Compensation has been awarded to a 22-year-old ex-employee of Abercrombie & Fitch who suffered discrimination due to her prosthetic arm.
West London-based student Riam Dean, who is studying law, accused the American retailer of "hiding her" in the stockroom of the Abercrombie & Fitch flagship store in the capital because of her disability.
She said that she made her employers aware of her prosthesis after she was hired for the job and was initially told she could wear a cardigan while working on the sales floor.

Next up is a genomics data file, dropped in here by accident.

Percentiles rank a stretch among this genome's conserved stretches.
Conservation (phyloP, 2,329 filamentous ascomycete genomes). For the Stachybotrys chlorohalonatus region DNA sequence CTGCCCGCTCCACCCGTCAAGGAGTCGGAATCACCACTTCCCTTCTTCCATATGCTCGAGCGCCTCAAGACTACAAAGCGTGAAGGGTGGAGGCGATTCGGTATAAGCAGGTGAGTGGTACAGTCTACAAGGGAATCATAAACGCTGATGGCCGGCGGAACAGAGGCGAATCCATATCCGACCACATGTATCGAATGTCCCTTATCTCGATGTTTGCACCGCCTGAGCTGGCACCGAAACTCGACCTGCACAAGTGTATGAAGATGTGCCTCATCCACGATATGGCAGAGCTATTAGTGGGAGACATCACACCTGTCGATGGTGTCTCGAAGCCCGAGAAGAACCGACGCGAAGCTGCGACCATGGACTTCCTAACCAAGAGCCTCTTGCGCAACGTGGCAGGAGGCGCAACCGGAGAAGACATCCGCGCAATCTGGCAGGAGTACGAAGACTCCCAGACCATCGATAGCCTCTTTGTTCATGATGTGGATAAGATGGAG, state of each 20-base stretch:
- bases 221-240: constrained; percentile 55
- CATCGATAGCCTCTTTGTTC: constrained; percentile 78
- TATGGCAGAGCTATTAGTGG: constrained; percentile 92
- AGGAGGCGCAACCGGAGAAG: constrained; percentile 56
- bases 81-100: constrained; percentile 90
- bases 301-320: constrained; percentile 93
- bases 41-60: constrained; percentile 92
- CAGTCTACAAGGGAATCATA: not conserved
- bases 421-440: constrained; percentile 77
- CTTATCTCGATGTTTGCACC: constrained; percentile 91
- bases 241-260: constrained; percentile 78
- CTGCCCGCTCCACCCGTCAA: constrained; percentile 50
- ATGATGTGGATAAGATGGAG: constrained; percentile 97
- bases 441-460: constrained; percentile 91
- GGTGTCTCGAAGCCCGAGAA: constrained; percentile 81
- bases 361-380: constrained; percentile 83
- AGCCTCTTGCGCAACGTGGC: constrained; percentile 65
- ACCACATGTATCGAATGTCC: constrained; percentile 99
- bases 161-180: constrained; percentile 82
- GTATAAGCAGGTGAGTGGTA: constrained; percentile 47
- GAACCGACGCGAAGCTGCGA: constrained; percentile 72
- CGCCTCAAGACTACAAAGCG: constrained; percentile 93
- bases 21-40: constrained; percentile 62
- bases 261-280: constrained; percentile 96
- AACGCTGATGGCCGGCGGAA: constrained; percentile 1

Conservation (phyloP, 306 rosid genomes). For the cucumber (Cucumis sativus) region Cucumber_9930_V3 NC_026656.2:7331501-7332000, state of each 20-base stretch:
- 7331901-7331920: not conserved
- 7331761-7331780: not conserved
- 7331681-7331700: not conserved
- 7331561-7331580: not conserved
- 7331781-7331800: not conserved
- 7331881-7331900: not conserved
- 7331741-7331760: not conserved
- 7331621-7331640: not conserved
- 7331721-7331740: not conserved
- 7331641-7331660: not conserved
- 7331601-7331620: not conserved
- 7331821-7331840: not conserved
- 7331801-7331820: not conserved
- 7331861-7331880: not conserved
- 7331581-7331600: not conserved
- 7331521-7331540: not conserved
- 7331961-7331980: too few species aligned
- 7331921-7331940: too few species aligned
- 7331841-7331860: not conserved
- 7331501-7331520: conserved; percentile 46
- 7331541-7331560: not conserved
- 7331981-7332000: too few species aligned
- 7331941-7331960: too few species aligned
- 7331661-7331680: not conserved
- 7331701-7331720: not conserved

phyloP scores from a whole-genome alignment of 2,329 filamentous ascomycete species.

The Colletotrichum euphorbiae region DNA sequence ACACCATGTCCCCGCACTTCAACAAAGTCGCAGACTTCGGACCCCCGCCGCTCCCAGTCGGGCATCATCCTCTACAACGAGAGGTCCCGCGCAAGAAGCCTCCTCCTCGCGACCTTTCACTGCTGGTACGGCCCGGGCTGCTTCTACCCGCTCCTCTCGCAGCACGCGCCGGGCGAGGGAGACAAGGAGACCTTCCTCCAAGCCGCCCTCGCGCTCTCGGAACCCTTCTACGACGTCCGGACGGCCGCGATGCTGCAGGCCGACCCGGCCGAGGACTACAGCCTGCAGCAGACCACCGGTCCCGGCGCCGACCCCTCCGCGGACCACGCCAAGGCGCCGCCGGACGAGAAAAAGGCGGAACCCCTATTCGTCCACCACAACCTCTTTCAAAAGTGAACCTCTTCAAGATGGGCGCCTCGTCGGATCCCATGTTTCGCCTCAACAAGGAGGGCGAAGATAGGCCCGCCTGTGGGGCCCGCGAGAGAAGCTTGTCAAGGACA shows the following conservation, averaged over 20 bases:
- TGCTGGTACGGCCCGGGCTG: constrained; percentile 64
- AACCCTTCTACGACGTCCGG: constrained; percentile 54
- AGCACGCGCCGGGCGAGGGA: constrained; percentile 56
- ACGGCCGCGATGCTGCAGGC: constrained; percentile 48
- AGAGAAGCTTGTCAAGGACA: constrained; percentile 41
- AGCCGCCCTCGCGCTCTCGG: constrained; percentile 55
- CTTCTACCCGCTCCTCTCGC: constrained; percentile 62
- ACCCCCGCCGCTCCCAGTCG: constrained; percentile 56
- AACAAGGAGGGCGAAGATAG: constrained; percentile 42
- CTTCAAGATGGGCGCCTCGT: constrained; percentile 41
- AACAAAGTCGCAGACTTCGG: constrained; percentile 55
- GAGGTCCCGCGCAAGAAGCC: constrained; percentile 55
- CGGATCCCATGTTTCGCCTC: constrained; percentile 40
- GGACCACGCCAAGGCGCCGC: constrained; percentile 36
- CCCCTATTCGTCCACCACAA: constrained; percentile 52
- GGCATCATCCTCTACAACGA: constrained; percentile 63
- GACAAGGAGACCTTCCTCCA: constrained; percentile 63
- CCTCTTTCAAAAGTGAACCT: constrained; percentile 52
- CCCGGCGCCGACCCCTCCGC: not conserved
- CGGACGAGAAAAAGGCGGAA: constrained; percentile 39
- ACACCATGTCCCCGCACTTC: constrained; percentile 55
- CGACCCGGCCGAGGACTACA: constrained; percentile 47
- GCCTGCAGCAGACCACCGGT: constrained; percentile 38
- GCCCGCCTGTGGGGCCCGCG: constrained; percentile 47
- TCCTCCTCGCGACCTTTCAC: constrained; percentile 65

But later, she was told that the cardigan was in breach of the store's "look policy" and she was assigned to work in the stockroom.
She told a tribunal that a member of staff in the head office of Abercrombie & Fitch - which also operates stores across the United States and Canada - had remarked she should remain out of sight of the customers "until the winter uniform arrives".
In addition to the £7,800 she was awarded in compensation for injury to her feelings, Ms Dean was also granted £1,077 in lost earnings and £138 in damages for wrongful dismissal.